It is a neat solution, quite within universities' power, which sticks the blame squarely on the Government. The question for the New Year will be whether enough brave souls will go for it. Even among vice chancellors that is improbable. And such a pact in itself would not be enough. Each university council would have to agree to impose the charge and they would have to do so in the teeth of lobbying from students and probably staff also.

That lobbying would be fierce. As the general secretary of Manchester University's student union wrote to The THES (December 15): "Student unions are absolutely united in their condemnation of top-up fees as the worst possible option for students." When responses to the consultation launched by student union officers in the autumn under the heading New Solutions become available in the New Year, they too can be expected to show particular opposition to this form of contribution by students.

Whenever The THES has polled readers on this subject, top-up fees have been the least favourite charging option among staff too. And the Labour party would be pouring petrol on the fire: party spokesmen have repeatedly said top-up fees would not be tolerated.

The case against top-up fees is not as strong as people suppose. Administered crassly they could, of course, deter access and increase student hardship. But that need not be the case. Universities know which students qualify for what level of local authority grant and could calibrate fees to those scales of need.

Second, if the student loans legislation currently at the committee stage were amended appropriately, fees could be met from loans repayable after graduation on an income contingent basis. They would, in effect, be no different from a postgraduation contribution with an option to pay up front. Third, top-up fees, paid direct to the university, are the only way to prevent the Treasury siphoning off student contributions for other purposes and leaving higher education as penurious as ever.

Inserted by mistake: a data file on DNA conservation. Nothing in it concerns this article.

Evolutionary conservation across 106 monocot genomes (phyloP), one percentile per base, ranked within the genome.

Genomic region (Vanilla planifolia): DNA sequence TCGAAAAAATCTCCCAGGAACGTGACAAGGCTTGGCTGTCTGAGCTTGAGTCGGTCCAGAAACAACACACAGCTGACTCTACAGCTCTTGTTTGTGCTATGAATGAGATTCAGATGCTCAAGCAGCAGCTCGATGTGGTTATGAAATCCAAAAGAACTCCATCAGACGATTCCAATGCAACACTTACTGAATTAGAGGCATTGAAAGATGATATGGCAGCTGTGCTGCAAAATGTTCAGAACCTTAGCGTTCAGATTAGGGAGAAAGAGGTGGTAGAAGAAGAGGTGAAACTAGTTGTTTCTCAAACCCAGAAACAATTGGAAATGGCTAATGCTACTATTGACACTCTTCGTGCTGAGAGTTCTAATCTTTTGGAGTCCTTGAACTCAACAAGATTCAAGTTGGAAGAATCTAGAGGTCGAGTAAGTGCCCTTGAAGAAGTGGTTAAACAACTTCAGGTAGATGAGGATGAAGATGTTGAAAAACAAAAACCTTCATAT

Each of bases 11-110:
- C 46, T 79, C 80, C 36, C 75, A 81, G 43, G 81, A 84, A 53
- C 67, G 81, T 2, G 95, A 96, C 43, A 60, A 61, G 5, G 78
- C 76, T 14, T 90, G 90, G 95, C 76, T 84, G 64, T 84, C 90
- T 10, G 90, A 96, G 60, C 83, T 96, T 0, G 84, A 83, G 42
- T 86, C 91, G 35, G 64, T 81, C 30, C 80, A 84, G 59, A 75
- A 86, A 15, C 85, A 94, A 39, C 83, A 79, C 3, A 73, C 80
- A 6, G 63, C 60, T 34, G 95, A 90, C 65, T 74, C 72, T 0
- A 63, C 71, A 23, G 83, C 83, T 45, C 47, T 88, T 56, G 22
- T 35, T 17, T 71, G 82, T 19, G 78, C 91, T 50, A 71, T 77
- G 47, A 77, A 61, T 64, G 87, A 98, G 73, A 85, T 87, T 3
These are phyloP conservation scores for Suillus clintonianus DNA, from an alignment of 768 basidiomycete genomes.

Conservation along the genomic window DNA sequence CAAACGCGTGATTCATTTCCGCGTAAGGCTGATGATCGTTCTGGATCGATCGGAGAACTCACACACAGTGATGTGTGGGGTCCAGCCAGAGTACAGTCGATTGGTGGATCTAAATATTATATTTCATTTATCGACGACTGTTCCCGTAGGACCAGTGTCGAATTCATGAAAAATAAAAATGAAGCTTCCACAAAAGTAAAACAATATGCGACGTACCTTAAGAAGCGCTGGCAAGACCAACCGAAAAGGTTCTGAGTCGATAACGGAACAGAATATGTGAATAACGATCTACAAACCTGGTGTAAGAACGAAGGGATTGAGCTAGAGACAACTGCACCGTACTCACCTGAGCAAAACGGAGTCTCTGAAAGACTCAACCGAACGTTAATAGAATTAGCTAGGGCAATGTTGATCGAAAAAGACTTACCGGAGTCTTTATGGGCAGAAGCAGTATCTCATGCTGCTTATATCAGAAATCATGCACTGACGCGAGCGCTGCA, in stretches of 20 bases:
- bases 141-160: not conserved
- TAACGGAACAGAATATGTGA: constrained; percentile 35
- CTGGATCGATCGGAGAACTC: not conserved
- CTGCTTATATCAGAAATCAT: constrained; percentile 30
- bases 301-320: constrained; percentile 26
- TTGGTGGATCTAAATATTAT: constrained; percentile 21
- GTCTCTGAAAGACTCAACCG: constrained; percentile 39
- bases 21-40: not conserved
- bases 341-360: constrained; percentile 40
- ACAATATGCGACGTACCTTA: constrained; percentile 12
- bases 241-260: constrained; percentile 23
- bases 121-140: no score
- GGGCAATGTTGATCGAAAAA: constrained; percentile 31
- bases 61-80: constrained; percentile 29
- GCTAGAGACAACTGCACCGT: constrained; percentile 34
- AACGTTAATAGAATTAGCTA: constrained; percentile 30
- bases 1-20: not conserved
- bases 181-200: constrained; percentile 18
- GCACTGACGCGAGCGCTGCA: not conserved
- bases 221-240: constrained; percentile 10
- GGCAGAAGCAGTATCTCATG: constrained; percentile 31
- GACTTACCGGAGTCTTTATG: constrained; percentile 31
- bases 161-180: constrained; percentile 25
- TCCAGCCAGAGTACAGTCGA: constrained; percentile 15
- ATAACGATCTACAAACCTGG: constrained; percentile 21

Fourth, top-up fees are the only option under universities' control. All other contribution schemes require Government action and imply Government control. With that control being used increasingly to gear universities to economic goals, the future of free-ranging scholarship and learning would be better served in universities with more independence. Universities should be not just about work, they should be about citizenship and civilisation, Professor A. H. Halsey told the Society for Research into Higher Education at Heriot Watt. Furthermore: "If people are going to profit from it they should pay for it. It has taken a lot for the left to get round to seeing that."

On a purely tactical level, Labour is foolish to try to frighten universities off taking some bold initiative now. Everyone knows fees will have to be charged sooner or later. They are being imposed the world over from South Africa to eastern Europe (page 14) and the exemption of some of Europe's best-heeled students looks increasingly odd. If Labour wants to avoid being the party which ended free higher education, it should now be egging the vice chancellors on.

So as the year turns, the screw turns. Only a very small window is left open for manoeuvre by the universities. It may already be too small, with bankruptcy and death eating away at the Conservatives' small majority. The universities certainly cannot bank on the luxury of using their February meeting to launch a debate; set up a study group; commission a paper. If they want to grab the initiative, they will need to make some quick decisions. Those should be to impose a fee and to propose the necessary detailed amendments to the Loans Bill to allow deferred payment. If they were successful, higher education's situation could be radically transformed in 1996. If not, the year will just see more demoralising grind of the kind Rita Donaghy describes below.